Bannon Fights Eviction From Italian ‘Gladiator School’

News: World News
by Martina Moyski  •  •  October 16, 2019   

A fundamentally political move against the conservative populist

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VIA TRISULTI, Italy ( - Italy's ministry for culture is claiming it has evicted Steve Bannon's "Gladiator School" from a 13th-century Italian monastery, 38 miles south of Rome.

"As the DHI indicated when the Ministry for Culture first announced this politically motivated manoeuvre back in May, we will fight our case in court with every resource at our disposal," said Benjamin Harnwell, director of the Dignitatis Humanae Institute, in comments to Church Militant.

"We look forward to demonstrating that the objections against the DHI promoted by the Left over the last two years are 100% without any foundation whatsoever," he added.

According to Agence France-Presse, the ministry announced on Oct. 11 that the Dignitatis Humanae Institute (DHI) had "falsely claimed to have the necessary requisites to take part in a tender to lease the monastery," leading to its eviction.

Steve Bannon, former White House advisor, has sought to transform the medieval monastery into the "Academy for the Judeo-Christian West," nicknamed his "Gladiator School," a place where he can mold cultural and political "gladiators" to carry out his fight against liberal elites, and has invested significant funds into the project.

Harnwell has maintained that the ministry — and its left-wing alliances — have sought to place every obstacle in front of the successful institution of the school since the idea materialized.

The institute had been given use of the site for 19 years in February 2018, but forces resisting the establishment of the school began opposing the move almost immediately.

Monk's room at Trisulti Abbey

Blows began to be leveled against the plan earlier this year. Bannon's project is moving ahead despite the Italian culture minister's attempts in May to revoke a license to operate the monastery.

Italian Culture Minister Alberto Bonisoli said the DHI had obtained the concession to use the Trisulti monastery for Bannon's school but "had failed to meet the contractual conditions to lease it, had not paid the rent and had not carried out required maintenance work."

Harnwell insists Bonisoli is acting under "political motivations," spending six months "trying desperately to find any pretext whatsoever it can to get us out of Trisulti."

Undeterred, Bannon summed up the importance of the struggle in June: "The fight for Trisulti is a microcosm of the fight for the Judeo-Christian West."

Students from around the globe have been gathering to begin the first three-week courses later this year, and the DHI had been in the process of getting planning permission to put bathrooms in the monk's cells, redo the sewer system and install Internet access.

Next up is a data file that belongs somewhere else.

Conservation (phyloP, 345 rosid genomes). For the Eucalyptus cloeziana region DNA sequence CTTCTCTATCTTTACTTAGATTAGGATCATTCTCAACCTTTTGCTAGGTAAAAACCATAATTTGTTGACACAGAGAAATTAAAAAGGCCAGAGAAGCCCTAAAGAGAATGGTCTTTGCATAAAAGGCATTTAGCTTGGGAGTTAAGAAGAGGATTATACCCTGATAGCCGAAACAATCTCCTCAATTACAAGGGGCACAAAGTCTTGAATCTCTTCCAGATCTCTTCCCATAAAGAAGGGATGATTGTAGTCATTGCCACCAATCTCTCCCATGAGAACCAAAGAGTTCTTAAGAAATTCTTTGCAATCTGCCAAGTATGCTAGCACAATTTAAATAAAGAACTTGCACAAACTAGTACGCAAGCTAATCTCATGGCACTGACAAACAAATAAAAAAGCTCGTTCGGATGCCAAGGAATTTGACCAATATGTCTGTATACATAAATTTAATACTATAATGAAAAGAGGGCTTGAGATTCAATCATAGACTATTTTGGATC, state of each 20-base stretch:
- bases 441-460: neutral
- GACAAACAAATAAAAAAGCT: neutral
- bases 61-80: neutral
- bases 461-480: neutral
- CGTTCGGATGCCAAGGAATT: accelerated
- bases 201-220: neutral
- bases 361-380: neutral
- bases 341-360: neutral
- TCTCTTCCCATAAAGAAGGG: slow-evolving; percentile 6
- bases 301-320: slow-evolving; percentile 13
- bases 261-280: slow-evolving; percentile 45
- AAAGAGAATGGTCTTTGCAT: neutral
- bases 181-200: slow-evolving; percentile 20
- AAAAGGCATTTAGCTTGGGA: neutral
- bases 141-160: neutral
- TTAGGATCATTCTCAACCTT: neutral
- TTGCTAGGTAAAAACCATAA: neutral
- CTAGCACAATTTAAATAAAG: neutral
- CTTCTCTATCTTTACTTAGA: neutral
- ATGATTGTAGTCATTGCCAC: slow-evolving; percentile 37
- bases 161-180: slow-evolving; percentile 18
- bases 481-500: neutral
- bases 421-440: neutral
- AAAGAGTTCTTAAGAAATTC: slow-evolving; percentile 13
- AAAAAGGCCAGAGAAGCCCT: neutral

Bannon's project is moving ahead despite the Italian culture minister's concerted moves to can the initiative.

The DHI is a Rome-based organization that describes itself as "a think tank" with the aim of protecting and promoting "human dignity based on the anthropological truth that man is born in the image and likeness of God." It works with legislators to promote the Christian voice in the public arena, which it says is being silenced.

The fight for Trisulti is a microcosm of the fight for the Judeo-Christian West.

Harnwell says of his motivations:

We must rediscover the sacred respect for the human person. Man must never become the means to a utopian end: the wellbeing of Man is in itself the end. Subverting this basic truth is how the great totalitarian ideologies of the Twentieth century — International Socialism and national Socialism wrought their evil Their seductive temptations linger on: work done to promote human dignity is essential to the very survival of Civilization itself.

Bannon has described Harnwell as "the smartest guy in Rome ... [he's] always a tough guy — he comes across as a monk, but he's actually a very tough guy."

Trisulti monastery was first a Benedictine abbey founded in 996 by St. Dominic Abbot. A latter structure was erected starting from 1204 on a more accessible location by order of Pope Innocent III, who assigned it to the Carthusians. The abbey church, dedicated to St. Bartholomew, was consecrated in 1211.

The name "Trisulti" may derive from Latin tres saltibus, meaning "at the three jumps," which was the name of a castle that commanded "three" passes leading to Abruzzo, Rome and Ciociaria.


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